library(readr) library(dplyr) library(tidyr) library(lubridate) library(ggplot2) library(scales) wxcoder <- read_csv("data/wxcoder.csv", na=c("-9999")) feb_2016_incomplete <- read_csv("data/2016_02_incomplete.csv", na=c("-9999")) wxcoder <- rbind(wxcoder, feb_2016_incomplete) wxcoder <- wxcoder %>% transmute(dte=as.Date(ymd(DATE)), tmin_f=TN, tmax_f=TX, tobs_f=TA, tavg_f=(tmin_f+tmax_f)/2.0, prcp_in=ifelse(PP=='T', 0.005, as.numeric(PP)), snow_in=ifelse(SF=='T', 0.05, as.numeric(SF)), snwd_in=SD, below_bridge_ft=HG, ice_cover_pct=IC) creek <- wxcoder %>% filter(dte>as.Date(ymd("2010-05-27"))) creek_w_year <- creek %>% mutate(year=year(dte), doy=yday(dte)) ice_free_date <- creek_w_year %>% group_by(year) %>% filter(ice_cover_pct==0) %>% summarize(ice_free_dte=min(dte), ice_free_doy=min(doy)) ice_covered_date <- creek_w_year %>% group_by(year) %>% filter(ice_cover_pct==100, doy>182) %>% summarize(ice_covered_dte=min(dte), ice_covered_doy=min(doy)) flowing_creek_dates <- ice_free_date %>% inner_join(ice_covered_date, by="year") %>% mutate(ymin=Inf, ymax=-Inf) latest_obs <- creek_w_year %>% mutate(rank=rank(desc(dte))) %>% filter(rank==1) current_height_df <- data.frame( year=c(2011, 2012, 2013, 2014, 2015, 2016), below_bridge_ft=latest_obs$below_bridge_ft) q <- ggplot(data=creek_w_year %>% filter(year>2010), aes(x=doy, y=below_bridge_ft)) + theme_bw() + geom_rect(data=flowing_creek_dates %>% filter(year>2010), aes(xmin=ice_free_doy, xmax=ice_covered_doy, ymin=ymin, ymax=ymax), fill="darkorange", alpha=0.4, inherit.aes=FALSE) + # geom_point(size=0.5) + geom_line() + geom_hline(data=current_height_df, aes(yintercept=below_bridge_ft), colour="darkcyan", alpha=0.4) + scale_x_continuous(name="", breaks=c(1,32,60,91, 121,152,182,213, 244,274,305,335, 365), labels=c("Jan", "Feb", "Mar", "Apr", "May", "Jun", "Jul", "Aug", "Sep", "Oct", "Nov", "Dec", "Jan")) + scale_y_reverse(name="Creek height, feet below bridge", breaks=pretty_breaks(n=5)) + facet_wrap(~ year, ncol=1) width <- 16 height <- 16 rescale <- 0.75 pdf("creek_heights_2010-2016_by_year.pdf", width=width*rescale, height=height*rescale) print(q) dev.off() svg("creek_heights_2010-2016_by_year.svg", width=width*rescale, height=height*rescale) print(q) dev.off()
The summer of 2014 will be remembered by most Fairbanksans as the rainiest summer in memory, but for those living on Goldstream Creek, it marks the first time in at least 30 years that the Creek went over the banks. It started with completely saturated ground from near-continuous rain in late June and was followed by more than three inches of rain falling during a single 24-hour period on July 1st and 2nd.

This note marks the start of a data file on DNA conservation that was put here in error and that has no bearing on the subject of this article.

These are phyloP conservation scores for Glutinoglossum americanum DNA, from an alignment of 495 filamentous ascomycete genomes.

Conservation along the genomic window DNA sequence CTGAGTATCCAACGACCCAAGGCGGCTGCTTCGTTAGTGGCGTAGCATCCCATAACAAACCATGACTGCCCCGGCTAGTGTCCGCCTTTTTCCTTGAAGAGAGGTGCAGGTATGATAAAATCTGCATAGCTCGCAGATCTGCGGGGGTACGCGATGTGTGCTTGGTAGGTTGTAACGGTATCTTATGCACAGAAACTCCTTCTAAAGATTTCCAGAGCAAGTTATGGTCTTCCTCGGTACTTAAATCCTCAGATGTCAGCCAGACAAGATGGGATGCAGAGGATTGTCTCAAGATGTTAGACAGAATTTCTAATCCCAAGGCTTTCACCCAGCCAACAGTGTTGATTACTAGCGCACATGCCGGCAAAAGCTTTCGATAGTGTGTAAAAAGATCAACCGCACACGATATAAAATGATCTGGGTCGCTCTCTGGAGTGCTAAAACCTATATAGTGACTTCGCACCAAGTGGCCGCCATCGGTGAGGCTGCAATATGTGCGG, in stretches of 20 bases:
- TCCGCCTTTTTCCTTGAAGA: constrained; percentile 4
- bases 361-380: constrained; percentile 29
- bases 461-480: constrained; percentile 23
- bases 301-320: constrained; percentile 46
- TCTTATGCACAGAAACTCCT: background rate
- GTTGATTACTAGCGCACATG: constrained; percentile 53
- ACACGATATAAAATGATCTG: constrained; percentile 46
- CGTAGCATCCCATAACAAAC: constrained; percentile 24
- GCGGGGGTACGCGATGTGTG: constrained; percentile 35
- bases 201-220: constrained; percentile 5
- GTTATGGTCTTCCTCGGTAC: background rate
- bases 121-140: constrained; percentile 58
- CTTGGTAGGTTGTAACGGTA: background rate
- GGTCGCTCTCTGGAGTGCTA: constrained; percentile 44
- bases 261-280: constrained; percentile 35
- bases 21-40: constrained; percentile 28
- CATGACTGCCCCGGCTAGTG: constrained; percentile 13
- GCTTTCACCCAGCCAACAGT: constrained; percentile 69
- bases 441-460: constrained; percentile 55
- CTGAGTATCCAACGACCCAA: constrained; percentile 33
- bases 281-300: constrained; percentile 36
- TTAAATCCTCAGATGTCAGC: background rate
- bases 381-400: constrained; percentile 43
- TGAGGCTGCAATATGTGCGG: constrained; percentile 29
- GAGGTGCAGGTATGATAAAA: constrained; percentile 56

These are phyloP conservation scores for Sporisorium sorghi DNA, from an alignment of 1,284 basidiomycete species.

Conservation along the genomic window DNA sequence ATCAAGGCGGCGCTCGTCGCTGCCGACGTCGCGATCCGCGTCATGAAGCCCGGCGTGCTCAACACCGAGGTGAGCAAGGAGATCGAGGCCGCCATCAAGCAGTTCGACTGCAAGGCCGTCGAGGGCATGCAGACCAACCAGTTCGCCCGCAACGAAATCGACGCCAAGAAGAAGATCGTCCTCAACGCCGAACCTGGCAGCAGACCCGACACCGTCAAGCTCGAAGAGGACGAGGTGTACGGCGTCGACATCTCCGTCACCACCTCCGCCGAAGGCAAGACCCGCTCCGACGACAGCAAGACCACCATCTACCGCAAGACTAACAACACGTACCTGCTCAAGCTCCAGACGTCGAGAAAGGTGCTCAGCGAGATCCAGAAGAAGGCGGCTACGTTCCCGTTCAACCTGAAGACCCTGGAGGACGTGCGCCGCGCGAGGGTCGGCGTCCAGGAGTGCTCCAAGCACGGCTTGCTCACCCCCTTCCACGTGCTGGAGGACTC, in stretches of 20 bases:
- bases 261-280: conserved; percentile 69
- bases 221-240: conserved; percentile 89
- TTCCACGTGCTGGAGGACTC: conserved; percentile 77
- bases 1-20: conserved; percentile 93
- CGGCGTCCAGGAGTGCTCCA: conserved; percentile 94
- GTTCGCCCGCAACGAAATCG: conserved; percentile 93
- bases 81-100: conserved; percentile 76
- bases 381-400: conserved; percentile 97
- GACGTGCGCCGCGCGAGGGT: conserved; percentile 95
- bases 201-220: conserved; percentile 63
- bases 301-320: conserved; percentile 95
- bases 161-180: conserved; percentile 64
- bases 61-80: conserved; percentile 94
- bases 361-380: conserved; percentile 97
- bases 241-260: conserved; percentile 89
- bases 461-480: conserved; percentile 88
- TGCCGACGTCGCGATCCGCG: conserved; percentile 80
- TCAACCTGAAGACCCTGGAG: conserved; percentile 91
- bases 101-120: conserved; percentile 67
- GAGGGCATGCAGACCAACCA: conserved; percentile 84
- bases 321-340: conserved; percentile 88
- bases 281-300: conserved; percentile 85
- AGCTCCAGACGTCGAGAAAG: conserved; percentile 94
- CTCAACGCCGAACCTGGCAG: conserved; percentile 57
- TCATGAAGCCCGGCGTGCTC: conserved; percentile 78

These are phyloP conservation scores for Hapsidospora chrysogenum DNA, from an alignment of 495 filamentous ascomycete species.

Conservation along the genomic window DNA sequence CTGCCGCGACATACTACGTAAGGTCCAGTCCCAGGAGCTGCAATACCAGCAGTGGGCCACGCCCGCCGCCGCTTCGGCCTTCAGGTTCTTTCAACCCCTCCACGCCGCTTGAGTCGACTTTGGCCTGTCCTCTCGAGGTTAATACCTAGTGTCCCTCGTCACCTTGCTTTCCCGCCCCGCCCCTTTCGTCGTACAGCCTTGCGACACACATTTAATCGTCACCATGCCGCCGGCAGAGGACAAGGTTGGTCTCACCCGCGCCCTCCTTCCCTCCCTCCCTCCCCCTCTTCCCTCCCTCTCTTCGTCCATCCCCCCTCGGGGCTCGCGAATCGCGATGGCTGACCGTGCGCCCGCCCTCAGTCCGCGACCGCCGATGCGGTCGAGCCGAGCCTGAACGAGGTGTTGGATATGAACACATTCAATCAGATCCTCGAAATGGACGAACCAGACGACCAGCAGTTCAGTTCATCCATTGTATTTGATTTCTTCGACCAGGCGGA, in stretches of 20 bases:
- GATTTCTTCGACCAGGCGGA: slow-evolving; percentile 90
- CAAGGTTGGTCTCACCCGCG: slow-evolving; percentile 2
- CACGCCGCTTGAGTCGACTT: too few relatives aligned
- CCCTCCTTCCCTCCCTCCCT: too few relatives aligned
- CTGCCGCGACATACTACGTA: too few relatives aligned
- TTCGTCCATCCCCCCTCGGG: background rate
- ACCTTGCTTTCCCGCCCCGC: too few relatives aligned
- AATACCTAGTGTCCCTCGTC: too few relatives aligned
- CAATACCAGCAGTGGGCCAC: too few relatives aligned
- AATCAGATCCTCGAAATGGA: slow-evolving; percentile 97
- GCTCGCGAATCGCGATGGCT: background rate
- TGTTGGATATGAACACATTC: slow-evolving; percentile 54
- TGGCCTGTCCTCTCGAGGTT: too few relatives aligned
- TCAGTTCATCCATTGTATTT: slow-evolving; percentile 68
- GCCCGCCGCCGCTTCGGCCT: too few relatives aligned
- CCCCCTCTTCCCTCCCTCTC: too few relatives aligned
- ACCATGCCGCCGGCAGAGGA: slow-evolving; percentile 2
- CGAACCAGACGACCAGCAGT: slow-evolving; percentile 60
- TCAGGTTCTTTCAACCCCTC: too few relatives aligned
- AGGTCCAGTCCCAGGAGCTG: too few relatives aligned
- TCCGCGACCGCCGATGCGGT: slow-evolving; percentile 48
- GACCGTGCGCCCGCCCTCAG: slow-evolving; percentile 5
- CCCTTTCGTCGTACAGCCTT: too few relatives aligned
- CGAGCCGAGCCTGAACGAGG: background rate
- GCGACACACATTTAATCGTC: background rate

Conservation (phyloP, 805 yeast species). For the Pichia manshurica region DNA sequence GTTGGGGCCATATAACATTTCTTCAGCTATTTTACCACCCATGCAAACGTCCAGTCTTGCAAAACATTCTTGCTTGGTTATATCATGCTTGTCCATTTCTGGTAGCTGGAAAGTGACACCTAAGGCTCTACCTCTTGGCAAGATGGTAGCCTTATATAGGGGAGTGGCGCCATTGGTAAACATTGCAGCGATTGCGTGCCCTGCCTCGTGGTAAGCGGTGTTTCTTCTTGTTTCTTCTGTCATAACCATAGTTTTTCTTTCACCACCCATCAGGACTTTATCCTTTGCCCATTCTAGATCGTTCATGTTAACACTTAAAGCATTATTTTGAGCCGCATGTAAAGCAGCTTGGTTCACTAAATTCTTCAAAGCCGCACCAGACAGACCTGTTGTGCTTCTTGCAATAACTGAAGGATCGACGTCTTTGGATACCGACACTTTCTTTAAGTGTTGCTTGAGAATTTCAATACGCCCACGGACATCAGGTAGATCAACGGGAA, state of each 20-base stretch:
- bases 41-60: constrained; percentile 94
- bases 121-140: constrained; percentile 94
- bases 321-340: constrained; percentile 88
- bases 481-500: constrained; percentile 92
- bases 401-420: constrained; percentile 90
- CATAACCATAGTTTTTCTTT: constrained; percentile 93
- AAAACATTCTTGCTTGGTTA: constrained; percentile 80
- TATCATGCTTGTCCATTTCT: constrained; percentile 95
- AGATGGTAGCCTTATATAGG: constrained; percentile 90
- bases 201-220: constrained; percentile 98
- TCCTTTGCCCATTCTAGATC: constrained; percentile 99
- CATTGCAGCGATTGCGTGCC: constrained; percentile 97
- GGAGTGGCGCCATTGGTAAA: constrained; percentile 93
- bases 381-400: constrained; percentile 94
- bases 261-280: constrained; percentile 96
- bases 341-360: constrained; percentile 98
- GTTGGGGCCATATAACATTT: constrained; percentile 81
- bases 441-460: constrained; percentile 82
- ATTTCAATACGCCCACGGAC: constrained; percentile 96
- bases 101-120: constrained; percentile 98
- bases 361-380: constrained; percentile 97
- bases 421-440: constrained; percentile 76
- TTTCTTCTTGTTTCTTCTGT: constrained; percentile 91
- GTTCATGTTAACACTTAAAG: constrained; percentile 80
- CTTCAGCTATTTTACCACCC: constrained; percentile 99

By the evening of the 2nd, the Creek had risen to the banks, washed out our 18-year old log bridge, and eventually flooded our property to a depth requiring chest waders to make it out to the back cabin. It crested in the early morning hours of July 3rd, and took the entire day to return to the confines of the Creek bed.
Here are a few videos of the flooding, including one showing our bridge washing downstream in front of the back cabin.
Since the flood receded, we cleaned up the mess, repaired the foundation under the arctic entryway, and worked to raise the bridge and lift the back cabin higher off the ground so it is no longer in danger of being flooded in the next event.
Raising the logs back up to the banks was an exercise in how to carefully lift and move very heavy things without an overhead crane. The technique is based on a pair of 4x4’s bolted together at the top to form an arch. The bipod sits on the bank and leans over the edge, with one rope winch keeping the bipod from falling into the Creek and another rope winch attached to the log through a pulley hanging from the top of the bipod. For it to work, there needs to be a greater than 90° angle at the pulley so that the action of tightening the rope connected to the load will pull the top of the bipod down (but instead, lifts the end of the log). Here’s a photo taken during the first lift.
The cabin was lifted using a pair of “railroad jacks” on the ends of the bottom side logs. Amazingly, the entire cabin could be picked up from the very ends of the logs, and in two days we had the cabin up ten or eleven inches sitting on large pressure-treated pads.
Earlier this week we had another unprecedented rainstorm that dumped more than two inches of rain in less than 24 hours, breaking the daily record, and giving Fairbanks more than our average monthly rainfall for September in a single day. The following graph (PDF version) shows the water level in the Creek following the storm.
It took just over 24 hours for the flood to Crest, and then another three days to come back down to the level it was before the storm. We observed a similar pattern in the July flooding event, but I can’t seem to find the notebook where I recorded the heights (and then depths once it was over the banks). It is quite remarkable how quickly the water rises once it begins; when we got home from work on July 2nd and the water was only a third of the way across the dog yard, I still thought the water would be contained. But it continued rising and rising. It will be interesting to compare the pattern from July to September if I can find those numbers. Having a sense of what we can expect from the Creek when we get a big rainstorm is very valuable information.